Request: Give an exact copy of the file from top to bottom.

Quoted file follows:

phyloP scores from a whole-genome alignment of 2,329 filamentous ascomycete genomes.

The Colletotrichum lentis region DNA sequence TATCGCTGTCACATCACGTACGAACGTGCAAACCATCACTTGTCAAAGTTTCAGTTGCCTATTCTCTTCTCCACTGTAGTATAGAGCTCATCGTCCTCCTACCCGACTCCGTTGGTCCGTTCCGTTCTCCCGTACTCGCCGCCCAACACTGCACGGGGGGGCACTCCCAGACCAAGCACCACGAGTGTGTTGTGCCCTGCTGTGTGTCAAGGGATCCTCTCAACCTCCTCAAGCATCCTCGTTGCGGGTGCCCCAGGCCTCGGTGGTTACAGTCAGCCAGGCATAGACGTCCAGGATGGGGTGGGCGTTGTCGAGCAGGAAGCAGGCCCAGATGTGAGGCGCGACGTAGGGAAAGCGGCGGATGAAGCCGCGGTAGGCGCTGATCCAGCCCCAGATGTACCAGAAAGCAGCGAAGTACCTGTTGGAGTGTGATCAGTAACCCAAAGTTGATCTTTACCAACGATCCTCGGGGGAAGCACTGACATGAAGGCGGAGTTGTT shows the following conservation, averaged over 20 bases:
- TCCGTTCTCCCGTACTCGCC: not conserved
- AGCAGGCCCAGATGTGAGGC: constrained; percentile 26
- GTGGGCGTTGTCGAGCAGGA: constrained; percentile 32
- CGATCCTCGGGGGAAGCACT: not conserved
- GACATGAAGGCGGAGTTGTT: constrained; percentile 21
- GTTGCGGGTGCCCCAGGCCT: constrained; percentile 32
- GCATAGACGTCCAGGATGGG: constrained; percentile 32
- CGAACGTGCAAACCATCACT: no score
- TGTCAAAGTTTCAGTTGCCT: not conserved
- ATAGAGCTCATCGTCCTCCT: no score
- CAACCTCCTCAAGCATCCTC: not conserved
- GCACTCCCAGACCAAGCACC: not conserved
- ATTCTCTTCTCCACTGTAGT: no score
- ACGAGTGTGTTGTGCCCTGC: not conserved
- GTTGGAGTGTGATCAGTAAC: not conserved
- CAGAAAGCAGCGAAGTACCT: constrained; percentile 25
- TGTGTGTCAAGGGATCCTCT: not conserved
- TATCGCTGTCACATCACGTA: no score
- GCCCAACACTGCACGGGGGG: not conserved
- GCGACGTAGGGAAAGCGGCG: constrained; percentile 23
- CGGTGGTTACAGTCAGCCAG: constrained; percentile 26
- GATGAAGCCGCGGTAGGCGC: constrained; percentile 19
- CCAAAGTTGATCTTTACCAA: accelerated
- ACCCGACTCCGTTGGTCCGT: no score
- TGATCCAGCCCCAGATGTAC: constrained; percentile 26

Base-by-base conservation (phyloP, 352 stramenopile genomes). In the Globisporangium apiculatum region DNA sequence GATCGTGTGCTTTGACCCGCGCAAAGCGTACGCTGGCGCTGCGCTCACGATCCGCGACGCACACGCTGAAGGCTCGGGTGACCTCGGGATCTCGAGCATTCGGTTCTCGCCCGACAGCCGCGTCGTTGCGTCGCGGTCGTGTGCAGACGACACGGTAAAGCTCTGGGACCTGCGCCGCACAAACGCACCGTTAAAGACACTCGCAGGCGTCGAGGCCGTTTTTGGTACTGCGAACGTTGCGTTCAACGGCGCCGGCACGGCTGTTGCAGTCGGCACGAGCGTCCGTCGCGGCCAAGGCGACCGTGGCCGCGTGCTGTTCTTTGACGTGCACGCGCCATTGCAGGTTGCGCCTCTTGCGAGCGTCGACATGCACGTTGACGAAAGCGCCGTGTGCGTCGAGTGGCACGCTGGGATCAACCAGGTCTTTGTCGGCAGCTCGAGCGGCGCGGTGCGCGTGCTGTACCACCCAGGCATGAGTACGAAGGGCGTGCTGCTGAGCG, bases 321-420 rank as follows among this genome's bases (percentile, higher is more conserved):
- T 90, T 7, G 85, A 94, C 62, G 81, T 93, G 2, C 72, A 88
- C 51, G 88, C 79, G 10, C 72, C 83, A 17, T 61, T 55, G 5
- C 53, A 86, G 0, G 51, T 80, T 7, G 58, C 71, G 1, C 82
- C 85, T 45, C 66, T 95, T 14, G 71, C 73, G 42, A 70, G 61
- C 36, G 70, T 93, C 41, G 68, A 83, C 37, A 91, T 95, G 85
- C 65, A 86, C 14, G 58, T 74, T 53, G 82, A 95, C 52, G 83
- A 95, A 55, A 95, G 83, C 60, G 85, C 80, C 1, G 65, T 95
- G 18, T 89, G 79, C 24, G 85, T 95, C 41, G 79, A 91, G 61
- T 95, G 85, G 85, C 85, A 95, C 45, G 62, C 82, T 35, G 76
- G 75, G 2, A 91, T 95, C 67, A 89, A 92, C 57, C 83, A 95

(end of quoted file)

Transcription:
phyloP scores from a whole-genome alignment of 2,329 filamentous ascomycete genomes.

The Colletotrichum lentis region DNA sequence TATCGCTGTCACATCACGTACGAACGTGCAAACCATCACTTGTCAAAGTTTCAGTTGCCTATTCTCTTCTCCACTGTAGTATAGAGCTCATCGTCCTCCTACCCGACTCCGTTGGTCCGTTCCGTTCTCCCGTACTCGCCGCCCAACACTGCACGGGGGGGCACTCCCAGACCAAGCACCACGAGTGTGTTGTGCCCTGCTGTGTGTCAAGGGATCCTCTCAACCTCCTCAAGCATCCTCGTTGCGGGTGCCCCAGGCCTCGGTGGTTACAGTCAGCCAGGCATAGACGTCCAGGATGGGGTGGGCGTTGTCGAGCAGGAAGCAGGCCCAGATGTGAGGCGCGACGTAGGGAAAGCGGCGGATGAAGCCGCGGTAGGCGCTGATCCAGCCCCAGATGTACCAGAAAGCAGCGAAGTACCTGTTGGAGTGTGATCAGTAACCCAAAGTTGATCTTTACCAACGATCCTCGGGGGAAGCACTGACATGAAGGCGGAGTTGTT shows the following conservation, averaged over 20 bases:
- TCCGTTCTCCCGTACTCGCC: not conserved
- AGCAGGCCCAGATGTGAGGC: constrained; percentile 26
- GTGGGCGTTGTCGAGCAGGA: constrained; percentile 32
- CGATCCTCGGGGGAAGCACT: not conserved
- GACATGAAGGCGGAGTTGTT: constrained; percentile 21
- GTTGCGGGTGCCCCAGGCCT: constrained; percentile 32
- GCATAGACGTCCAGGATGGG: constrained; percentile 32
- CGAACGTGCAAACCATCACT: no score
- TGTCAAAGTTTCAGTTGCCT: not conserved
- ATAGAGCTCATCGTCCTCCT: no score
- CAACCTCCTCAAGCATCCTC: not conserved
- GCACTCCCAGACCAAGCACC: not conserved
- ATTCTCTTCTCCACTGTAGT: no score
- ACGAGTGTGTTGTGCCCTGC: not conserved
- GTTGGAGTGTGATCAGTAAC: not conserved
- CAGAAAGCAGCGAAGTACCT: constrained; percentile 25
- TGTGTGTCAAGGGATCCTCT: not conserved
- TATCGCTGTCACATCACGTA: no score
- GCCCAACACTGCACGGGGGG: not conserved
- GCGACGTAGGGAAAGCGGCG: constrained; percentile 23
- CGGTGGTTACAGTCAGCCAG: constrained; percentile 26
- GATGAAGCCGCGGTAGGCGC: constrained; percentile 19
- CCAAAGTTGATCTTTACCAA: accelerated
- ACCCGACTCCGTTGGTCCGT: no score
- TGATCCAGCCCCAGATGTAC: constrained; percentile 26

Base-by-base conservation (phyloP, 352 stramenopile genomes). In the Globisporangium apiculatum region DNA sequence GATCGTGTGCTTTGACCCGCGCAAAGCGTACGCTGGCGCTGCGCTCACGATCCGCGACGCACACGCTGAAGGCTCGGGTGACCTCGGGATCTCGAGCATTCGGTTCTCGCCCGACAGCCGCGTCGTTGCGTCGCGGTCGTGTGCAGACGACACGGTAAAGCTCTGGGACCTGCGCCGCACAAACGCACCGTTAAAGACACTCGCAGGCGTCGAGGCCGTTTTTGGTACTGCGAACGTTGCGTTCAACGGCGCCGGCACGGCTGTTGCAGTCGGCACGAGCGTCCGTCGCGGCCAAGGCGACCGTGGCCGCGTGCTGTTCTTTGACGTGCACGCGCCATTGCAGGTTGCGCCTCTTGCGAGCGTCGACATGCACGTTGACGAAAGCGCCGTGTGCGTCGAGTGGCACGCTGGGATCAACCAGGTCTTTGTCGGCAGCTCGAGCGGCGCGGTGCGCGTGCTGTACCACCCAGGCATGAGTACGAAGGGCGTGCTGCTGAGCG, bases 321-420 rank as follows among this genome's bases (percentile, higher is more conserved):
- T 90, T 7, G 85, A 94, C 62, G 81, T 93, G 2, C 72, A 88
- C 51, G 88, C 79, G 10, C 72, C 83, A 17, T 61, T 55, G 5
- C 53, A 86, G 0, G 51, T 80, T 7, G 58, C 71, G 1, C 82
- C 85, T 45, C 66, T 95, T 14, G 71, C 73, G 42, A 70, G 61
- C 36, G 70, T 93, C 41, G 68, A 83, C 37, A 91, T 95, G 85
- C 65, A 86, C 14, G 58, T 74, T 53, G 82, A 95, C 52, G 83
- A 95, A 55, A 95, G 83, C 60, G 85, C 80, C 1, G 65, T 95
- G 18, T 89, G 79, C 24, G 85, T 95, C 41, G 79, A 91, G 61
- T 95, G 85, G 85, C 85, A 95, C 45, G 62, C 82, T 35, G 76
- G 75, G 2, A 91, T 95, C 67, A 89, A 92, C 57, C 83, A 95